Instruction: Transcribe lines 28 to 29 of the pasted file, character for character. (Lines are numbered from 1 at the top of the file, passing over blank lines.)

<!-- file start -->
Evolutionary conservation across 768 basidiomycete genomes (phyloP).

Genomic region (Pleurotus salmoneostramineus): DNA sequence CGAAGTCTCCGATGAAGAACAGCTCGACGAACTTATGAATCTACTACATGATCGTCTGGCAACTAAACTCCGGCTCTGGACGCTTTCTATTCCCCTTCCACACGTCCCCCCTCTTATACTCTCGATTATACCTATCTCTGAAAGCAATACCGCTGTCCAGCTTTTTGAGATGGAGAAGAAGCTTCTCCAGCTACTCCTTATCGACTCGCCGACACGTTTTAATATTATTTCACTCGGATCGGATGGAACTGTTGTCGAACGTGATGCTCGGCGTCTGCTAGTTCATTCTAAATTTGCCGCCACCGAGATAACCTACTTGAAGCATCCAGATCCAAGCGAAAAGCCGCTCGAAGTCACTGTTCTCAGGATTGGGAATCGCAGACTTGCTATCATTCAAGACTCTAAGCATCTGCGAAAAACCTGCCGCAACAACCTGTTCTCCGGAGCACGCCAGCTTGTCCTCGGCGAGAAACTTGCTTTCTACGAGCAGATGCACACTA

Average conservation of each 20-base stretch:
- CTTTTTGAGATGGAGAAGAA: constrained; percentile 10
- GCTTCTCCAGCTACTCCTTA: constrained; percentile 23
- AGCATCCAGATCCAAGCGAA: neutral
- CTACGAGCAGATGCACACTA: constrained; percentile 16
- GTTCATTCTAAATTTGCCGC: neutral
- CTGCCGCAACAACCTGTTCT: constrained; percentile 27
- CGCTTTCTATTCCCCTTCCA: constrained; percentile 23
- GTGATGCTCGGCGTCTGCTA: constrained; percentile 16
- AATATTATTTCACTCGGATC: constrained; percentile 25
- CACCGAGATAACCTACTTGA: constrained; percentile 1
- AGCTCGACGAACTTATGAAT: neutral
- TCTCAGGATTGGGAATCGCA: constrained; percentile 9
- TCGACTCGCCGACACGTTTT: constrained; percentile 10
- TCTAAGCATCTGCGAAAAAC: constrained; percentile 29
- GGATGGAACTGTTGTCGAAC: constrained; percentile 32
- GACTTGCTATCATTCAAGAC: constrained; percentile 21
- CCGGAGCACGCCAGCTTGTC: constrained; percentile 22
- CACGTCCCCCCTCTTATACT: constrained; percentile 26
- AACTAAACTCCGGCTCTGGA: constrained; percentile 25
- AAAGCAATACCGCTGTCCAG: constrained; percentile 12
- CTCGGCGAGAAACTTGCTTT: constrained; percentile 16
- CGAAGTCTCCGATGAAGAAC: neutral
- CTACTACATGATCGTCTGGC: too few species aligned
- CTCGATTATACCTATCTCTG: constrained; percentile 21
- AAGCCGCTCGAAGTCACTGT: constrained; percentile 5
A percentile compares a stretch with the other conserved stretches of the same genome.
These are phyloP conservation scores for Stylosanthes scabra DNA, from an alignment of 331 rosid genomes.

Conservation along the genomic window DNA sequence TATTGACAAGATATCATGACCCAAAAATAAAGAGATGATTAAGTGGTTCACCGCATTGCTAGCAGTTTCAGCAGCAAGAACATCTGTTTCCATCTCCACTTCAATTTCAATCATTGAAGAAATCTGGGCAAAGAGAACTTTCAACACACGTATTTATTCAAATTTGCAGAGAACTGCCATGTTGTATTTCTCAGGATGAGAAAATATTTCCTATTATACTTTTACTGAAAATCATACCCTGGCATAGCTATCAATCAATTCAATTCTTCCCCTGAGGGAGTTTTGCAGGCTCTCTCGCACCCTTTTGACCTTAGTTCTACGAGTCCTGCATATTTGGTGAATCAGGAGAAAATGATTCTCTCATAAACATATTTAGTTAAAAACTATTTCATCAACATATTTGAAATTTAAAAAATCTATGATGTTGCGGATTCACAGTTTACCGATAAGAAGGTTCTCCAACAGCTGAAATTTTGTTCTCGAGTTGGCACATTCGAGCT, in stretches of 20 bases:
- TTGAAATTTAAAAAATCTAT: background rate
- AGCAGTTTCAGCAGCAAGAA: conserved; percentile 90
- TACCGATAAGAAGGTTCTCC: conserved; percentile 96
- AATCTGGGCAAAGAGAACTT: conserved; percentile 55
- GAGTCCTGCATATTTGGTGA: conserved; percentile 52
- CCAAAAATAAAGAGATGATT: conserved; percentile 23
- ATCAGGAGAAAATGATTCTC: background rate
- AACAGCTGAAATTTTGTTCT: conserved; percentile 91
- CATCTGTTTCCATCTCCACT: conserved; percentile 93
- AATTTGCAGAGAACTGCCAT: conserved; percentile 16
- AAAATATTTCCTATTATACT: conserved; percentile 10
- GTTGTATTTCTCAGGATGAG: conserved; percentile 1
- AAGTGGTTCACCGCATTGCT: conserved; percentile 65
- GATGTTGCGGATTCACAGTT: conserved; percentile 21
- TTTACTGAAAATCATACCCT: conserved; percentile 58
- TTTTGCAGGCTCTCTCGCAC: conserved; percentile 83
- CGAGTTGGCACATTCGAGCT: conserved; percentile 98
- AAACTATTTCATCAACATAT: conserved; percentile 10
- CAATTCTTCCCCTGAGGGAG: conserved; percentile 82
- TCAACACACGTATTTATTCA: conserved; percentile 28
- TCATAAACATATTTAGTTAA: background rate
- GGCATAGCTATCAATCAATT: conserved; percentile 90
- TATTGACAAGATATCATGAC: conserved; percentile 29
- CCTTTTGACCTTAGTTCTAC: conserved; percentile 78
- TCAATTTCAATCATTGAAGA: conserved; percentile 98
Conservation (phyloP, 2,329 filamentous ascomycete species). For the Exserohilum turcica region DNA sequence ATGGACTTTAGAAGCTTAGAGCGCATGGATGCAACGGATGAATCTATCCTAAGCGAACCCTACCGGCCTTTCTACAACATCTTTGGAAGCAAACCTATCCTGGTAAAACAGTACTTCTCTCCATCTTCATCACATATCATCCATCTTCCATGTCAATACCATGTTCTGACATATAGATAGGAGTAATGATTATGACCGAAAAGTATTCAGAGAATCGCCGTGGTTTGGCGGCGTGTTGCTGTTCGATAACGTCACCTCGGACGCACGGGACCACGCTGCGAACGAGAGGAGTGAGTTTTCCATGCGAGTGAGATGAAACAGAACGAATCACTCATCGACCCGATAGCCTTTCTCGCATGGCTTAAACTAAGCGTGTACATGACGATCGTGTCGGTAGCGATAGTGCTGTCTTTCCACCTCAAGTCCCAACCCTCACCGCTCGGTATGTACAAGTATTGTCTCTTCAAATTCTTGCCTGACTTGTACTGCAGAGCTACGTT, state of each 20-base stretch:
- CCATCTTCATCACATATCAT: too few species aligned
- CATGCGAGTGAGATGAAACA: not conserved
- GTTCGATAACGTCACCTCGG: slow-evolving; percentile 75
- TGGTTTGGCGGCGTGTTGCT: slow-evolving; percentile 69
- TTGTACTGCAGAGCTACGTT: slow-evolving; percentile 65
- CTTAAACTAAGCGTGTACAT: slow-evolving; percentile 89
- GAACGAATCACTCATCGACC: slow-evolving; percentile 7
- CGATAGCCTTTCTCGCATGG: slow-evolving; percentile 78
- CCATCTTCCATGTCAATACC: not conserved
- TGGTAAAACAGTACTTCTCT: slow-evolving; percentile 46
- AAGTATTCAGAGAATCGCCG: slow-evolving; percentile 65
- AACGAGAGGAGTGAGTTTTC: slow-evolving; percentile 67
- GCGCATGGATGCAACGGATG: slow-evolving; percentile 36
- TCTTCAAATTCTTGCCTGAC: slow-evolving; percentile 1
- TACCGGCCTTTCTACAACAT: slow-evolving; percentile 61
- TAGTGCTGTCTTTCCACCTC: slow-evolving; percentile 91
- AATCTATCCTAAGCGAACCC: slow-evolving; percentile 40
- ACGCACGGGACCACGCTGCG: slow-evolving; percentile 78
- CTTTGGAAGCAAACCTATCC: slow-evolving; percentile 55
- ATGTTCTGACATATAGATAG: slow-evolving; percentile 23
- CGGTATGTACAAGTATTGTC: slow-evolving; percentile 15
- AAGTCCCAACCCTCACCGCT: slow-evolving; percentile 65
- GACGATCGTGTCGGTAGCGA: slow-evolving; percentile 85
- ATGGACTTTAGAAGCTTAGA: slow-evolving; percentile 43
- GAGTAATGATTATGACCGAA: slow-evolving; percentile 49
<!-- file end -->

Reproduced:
- AAGCCGCTCGAAGTCACTGT: constrained; percentile 5
A percentile compares a stretch with the other conserved stretches of the same genome.